THE REPUBLIC OF UGANDA
IN THE HIGH COURT OF UGANDA AT KAMPALA
(COMMERCIAL COURT DIVISION)
MISCELLANEOUS CAUSE NO. 17 OF 2012
UGANDASOUTH SUDAN GRAIN TRADERS
AND SUPPIERS ASSOCIATION LIMTTED::::::::::::::::::::::APPLICANT
THE GOVERNMENT OF THE
REPUBLICOF SOUTH SUDAN::::::::::::::::::::::::::::::::::::::RESPONDENT
BEFORE HON. LADY JUSTICE HELLEN OBURA
This application was brought under Article 50(1) and (2) of the Constitution, Judicature (Fundamental Rights and Freedoms) Enforcement Procedure Rules 1992, Order 52 rules 1 and 2 of the Civil Procedure Rules, Section 15 of the Civil Procedure Act and Section 65 of the Contracts Act 2010 seeking for:
- A declaration that the respondent’s refusal to execute and or perform its commitments under the Memorandum of Understanding (MOU) between the respondent and the Government of the Republic of Uganda (GOU) (dated 21st November 2010), for the benefit of the applicant, is unlawful and an infringement of the applicant’s right to property under Article 26 of the Constitution of the Republic of Uganda.
- An order that the respondent doth execute and or perform its commitments under the said MOU.
- The respondent pays the costs of this application.
The grounds of the application are stated in the notice of motion and the affidavit in support deposed by Apollo Ngyemagahe, the applicant’s treasurer. The gist of the grounds is first, that the GOU engaged the Government of South Sudan (hereinafter referred to as the respondent) on behalf and for the benefit of the applicant in order that the applicant’s claims are duly settled. Secondly, that on the 21st November 2010 the respondent entered into a MOU with the GOU wherein the respondent made commitments to settle all the applicant’s claims by 21st June 2011.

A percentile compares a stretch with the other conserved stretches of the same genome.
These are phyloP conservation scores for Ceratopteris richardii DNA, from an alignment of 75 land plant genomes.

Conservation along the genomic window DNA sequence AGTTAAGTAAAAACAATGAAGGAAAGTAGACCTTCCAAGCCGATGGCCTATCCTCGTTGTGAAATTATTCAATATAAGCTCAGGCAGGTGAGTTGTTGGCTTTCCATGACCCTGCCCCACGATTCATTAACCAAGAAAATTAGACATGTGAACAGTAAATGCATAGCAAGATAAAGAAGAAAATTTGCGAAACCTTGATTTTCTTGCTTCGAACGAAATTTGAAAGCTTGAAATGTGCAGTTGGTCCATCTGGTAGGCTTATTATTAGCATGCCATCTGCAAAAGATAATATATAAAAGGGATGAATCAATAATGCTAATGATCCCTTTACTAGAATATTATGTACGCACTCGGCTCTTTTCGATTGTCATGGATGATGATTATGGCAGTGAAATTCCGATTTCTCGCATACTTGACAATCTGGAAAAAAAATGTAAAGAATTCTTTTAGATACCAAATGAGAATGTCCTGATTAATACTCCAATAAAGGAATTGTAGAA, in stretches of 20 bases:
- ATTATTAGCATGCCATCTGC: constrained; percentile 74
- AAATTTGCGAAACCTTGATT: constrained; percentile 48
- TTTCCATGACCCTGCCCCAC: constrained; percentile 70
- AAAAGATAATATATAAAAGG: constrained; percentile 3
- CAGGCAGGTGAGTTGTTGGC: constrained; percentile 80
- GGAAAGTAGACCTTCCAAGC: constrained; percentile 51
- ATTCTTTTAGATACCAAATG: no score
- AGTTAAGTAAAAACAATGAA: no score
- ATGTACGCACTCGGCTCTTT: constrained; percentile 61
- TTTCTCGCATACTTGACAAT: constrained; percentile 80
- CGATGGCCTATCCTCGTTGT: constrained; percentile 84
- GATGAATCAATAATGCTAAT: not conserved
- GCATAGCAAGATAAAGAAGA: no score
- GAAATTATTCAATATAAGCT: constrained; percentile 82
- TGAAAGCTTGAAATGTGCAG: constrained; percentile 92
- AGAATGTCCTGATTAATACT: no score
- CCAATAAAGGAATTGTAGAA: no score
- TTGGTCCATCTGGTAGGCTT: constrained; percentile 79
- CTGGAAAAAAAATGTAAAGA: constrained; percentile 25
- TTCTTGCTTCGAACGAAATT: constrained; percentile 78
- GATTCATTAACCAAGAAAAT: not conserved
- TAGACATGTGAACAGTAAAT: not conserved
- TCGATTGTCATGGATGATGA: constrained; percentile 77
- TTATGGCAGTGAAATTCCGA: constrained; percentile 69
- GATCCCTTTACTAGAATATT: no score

Thirdly, that the MOU expressly conferred a benefit unto the applicant as third party and the applicant is entitled to enforce the respondent’ commitments under the MOU. Fourthly, that the respondent in breach of its commitments under the said MOU neglected or failed and/or refused to settle all the applicant’s claims. Lastly, that the respondent has continuously deprived the applicant and/or its members of and denied them access to their financial assets and/or resources in contravention of their right to property under Article 26 of the Constitution of the Republic of Uganda.
The background to this application as stated by the applicant is that the applicant is a company limited by guarantee. It is constituted by Ugandan grain traders and suppliers who formed the body as, inter alia, a common medium of speaking in one consolidated voice, in protecting and pursuing their interests in debts owed to them by the respondent. The applicant was assigned the right to protect, pursue and secure or recover the debt interests of its members by engaging both the respondent and the GOU. The applicant petitioned the GOU which, through its relevant Ministries, caused a verification and confirmation of the claims.